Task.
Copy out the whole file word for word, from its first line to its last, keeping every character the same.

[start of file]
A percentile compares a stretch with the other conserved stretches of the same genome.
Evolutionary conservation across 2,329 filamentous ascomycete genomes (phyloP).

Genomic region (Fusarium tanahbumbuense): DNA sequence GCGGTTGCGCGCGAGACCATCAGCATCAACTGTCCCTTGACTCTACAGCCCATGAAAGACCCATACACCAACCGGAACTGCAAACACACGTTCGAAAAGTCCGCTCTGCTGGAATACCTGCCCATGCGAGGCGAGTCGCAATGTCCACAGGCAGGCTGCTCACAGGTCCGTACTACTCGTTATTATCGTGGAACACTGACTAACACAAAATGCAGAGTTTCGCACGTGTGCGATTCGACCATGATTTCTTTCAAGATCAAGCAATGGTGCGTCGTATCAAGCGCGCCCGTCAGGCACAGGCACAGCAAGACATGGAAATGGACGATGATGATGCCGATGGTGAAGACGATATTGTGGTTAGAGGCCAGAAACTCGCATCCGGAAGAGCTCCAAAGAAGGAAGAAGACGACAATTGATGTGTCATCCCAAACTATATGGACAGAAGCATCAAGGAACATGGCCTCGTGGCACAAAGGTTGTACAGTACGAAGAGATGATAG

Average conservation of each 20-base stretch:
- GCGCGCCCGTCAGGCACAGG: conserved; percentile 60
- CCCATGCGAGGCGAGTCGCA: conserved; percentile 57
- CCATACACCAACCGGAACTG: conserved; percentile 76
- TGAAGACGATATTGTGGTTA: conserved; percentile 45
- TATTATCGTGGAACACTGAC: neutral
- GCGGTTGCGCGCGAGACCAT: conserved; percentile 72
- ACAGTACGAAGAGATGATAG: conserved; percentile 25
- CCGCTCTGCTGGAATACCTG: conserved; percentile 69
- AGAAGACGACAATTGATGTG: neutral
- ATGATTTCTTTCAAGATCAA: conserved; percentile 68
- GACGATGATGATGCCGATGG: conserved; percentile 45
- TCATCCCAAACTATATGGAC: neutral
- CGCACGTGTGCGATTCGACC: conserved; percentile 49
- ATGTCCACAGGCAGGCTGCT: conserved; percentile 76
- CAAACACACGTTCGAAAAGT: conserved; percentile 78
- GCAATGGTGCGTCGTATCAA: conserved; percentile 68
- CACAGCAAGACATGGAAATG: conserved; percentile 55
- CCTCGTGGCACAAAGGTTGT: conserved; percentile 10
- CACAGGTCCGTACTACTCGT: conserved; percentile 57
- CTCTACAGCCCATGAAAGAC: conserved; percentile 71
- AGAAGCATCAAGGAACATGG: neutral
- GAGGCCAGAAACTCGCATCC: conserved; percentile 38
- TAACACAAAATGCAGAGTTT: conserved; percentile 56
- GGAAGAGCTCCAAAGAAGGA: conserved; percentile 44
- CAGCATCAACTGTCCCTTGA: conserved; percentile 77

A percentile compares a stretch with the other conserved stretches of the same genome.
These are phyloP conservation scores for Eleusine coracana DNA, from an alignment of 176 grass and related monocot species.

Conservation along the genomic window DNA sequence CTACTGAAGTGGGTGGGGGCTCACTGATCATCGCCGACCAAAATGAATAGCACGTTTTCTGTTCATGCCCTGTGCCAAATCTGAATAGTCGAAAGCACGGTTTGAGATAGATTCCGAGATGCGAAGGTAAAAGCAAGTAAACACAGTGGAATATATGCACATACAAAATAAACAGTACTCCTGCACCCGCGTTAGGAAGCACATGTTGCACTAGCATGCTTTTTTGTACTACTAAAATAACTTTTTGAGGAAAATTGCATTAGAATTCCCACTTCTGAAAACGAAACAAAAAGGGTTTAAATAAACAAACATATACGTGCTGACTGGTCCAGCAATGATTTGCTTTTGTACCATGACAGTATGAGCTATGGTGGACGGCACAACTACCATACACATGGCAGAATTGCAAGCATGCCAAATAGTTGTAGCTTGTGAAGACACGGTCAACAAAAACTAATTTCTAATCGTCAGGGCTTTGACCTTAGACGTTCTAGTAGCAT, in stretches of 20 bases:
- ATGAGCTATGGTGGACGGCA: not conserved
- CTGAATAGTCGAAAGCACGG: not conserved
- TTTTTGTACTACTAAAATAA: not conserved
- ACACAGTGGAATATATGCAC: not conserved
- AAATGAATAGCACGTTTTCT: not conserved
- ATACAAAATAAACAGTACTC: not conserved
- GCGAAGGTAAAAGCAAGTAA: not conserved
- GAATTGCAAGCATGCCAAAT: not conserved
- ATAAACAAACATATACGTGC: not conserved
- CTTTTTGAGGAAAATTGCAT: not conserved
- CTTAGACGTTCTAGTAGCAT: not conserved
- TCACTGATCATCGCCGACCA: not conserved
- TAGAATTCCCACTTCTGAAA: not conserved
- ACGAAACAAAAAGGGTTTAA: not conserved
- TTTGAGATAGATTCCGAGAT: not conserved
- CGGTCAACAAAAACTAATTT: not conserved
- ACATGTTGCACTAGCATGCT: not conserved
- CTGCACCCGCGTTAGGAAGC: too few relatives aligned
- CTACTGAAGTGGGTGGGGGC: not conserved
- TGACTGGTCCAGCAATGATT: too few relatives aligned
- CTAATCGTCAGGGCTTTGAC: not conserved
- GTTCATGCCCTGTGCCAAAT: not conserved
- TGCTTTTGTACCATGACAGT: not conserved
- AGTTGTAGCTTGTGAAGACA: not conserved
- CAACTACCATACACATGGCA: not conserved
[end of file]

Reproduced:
A percentile compares a stretch with the other conserved stretches of the same genome.
Evolutionary conservation across 2,329 filamentous ascomycete genomes (phyloP).

Genomic region (Fusarium tanahbumbuense): DNA sequence GCGGTTGCGCGCGAGACCATCAGCATCAACTGTCCCTTGACTCTACAGCCCATGAAAGACCCATACACCAACCGGAACTGCAAACACACGTTCGAAAAGTCCGCTCTGCTGGAATACCTGCCCATGCGAGGCGAGTCGCAATGTCCACAGGCAGGCTGCTCACAGGTCCGTACTACTCGTTATTATCGTGGAACACTGACTAACACAAAATGCAGAGTTTCGCACGTGTGCGATTCGACCATGATTTCTTTCAAGATCAAGCAATGGTGCGTCGTATCAAGCGCGCCCGTCAGGCACAGGCACAGCAAGACATGGAAATGGACGATGATGATGCCGATGGTGAAGACGATATTGTGGTTAGAGGCCAGAAACTCGCATCCGGAAGAGCTCCAAAGAAGGAAGAAGACGACAATTGATGTGTCATCCCAAACTATATGGACAGAAGCATCAAGGAACATGGCCTCGTGGCACAAAGGTTGTACAGTACGAAGAGATGATAG

Average conservation of each 20-base stretch:
- GCGCGCCCGTCAGGCACAGG: conserved; percentile 60
- CCCATGCGAGGCGAGTCGCA: conserved; percentile 57
- CCATACACCAACCGGAACTG: conserved; percentile 76
- TGAAGACGATATTGTGGTTA: conserved; percentile 45
- TATTATCGTGGAACACTGAC: neutral
- GCGGTTGCGCGCGAGACCAT: conserved; percentile 72
- ACAGTACGAAGAGATGATAG: conserved; percentile 25
- CCGCTCTGCTGGAATACCTG: conserved; percentile 69
- AGAAGACGACAATTGATGTG: neutral
- ATGATTTCTTTCAAGATCAA: conserved; percentile 68
- GACGATGATGATGCCGATGG: conserved; percentile 45
- TCATCCCAAACTATATGGAC: neutral
- CGCACGTGTGCGATTCGACC: conserved; percentile 49
- ATGTCCACAGGCAGGCTGCT: conserved; percentile 76
- CAAACACACGTTCGAAAAGT: conserved; percentile 78
- GCAATGGTGCGTCGTATCAA: conserved; percentile 68
- CACAGCAAGACATGGAAATG: conserved; percentile 55
- CCTCGTGGCACAAAGGTTGT: conserved; percentile 10
- CACAGGTCCGTACTACTCGT: conserved; percentile 57
- CTCTACAGCCCATGAAAGAC: conserved; percentile 71
- AGAAGCATCAAGGAACATGG: neutral
- GAGGCCAGAAACTCGCATCC: conserved; percentile 38
- TAACACAAAATGCAGAGTTT: conserved; percentile 56
- GGAAGAGCTCCAAAGAAGGA: conserved; percentile 44
- CAGCATCAACTGTCCCTTGA: conserved; percentile 77

A percentile compares a stretch with the other conserved stretches of the same genome.
These are phyloP conservation scores for Eleusine coracana DNA, from an alignment of 176 grass and related monocot species.

Conservation along the genomic window DNA sequence CTACTGAAGTGGGTGGGGGCTCACTGATCATCGCCGACCAAAATGAATAGCACGTTTTCTGTTCATGCCCTGTGCCAAATCTGAATAGTCGAAAGCACGGTTTGAGATAGATTCCGAGATGCGAAGGTAAAAGCAAGTAAACACAGTGGAATATATGCACATACAAAATAAACAGTACTCCTGCACCCGCGTTAGGAAGCACATGTTGCACTAGCATGCTTTTTTGTACTACTAAAATAACTTTTTGAGGAAAATTGCATTAGAATTCCCACTTCTGAAAACGAAACAAAAAGGGTTTAAATAAACAAACATATACGTGCTGACTGGTCCAGCAATGATTTGCTTTTGTACCATGACAGTATGAGCTATGGTGGACGGCACAACTACCATACACATGGCAGAATTGCAAGCATGCCAAATAGTTGTAGCTTGTGAAGACACGGTCAACAAAAACTAATTTCTAATCGTCAGGGCTTTGACCTTAGACGTTCTAGTAGCAT, in stretches of 20 bases:
- ATGAGCTATGGTGGACGGCA: not conserved
- CTGAATAGTCGAAAGCACGG: not conserved
- TTTTTGTACTACTAAAATAA: not conserved
- ACACAGTGGAATATATGCAC: not conserved
- AAATGAATAGCACGTTTTCT: not conserved
- ATACAAAATAAACAGTACTC: not conserved
- GCGAAGGTAAAAGCAAGTAA: not conserved
- GAATTGCAAGCATGCCAAAT: not conserved
- ATAAACAAACATATACGTGC: not conserved
- CTTTTTGAGGAAAATTGCAT: not conserved
- CTTAGACGTTCTAGTAGCAT: not conserved
- TCACTGATCATCGCCGACCA: not conserved
- TAGAATTCCCACTTCTGAAA: not conserved
- ACGAAACAAAAAGGGTTTAA: not conserved
- TTTGAGATAGATTCCGAGAT: not conserved
- CGGTCAACAAAAACTAATTT: not conserved
- ACATGTTGCACTAGCATGCT: not conserved
- CTGCACCCGCGTTAGGAAGC: too few relatives aligned
- CTACTGAAGTGGGTGGGGGC: not conserved
- TGACTGGTCCAGCAATGATT: too few relatives aligned
- CTAATCGTCAGGGCTTTGAC: not conserved
- GTTCATGCCCTGTGCCAAAT: not conserved
- TGCTTTTGTACCATGACAGT: not conserved
- AGTTGTAGCTTGTGAAGACA: not conserved
- CAACTACCATACACATGGCA: not conserved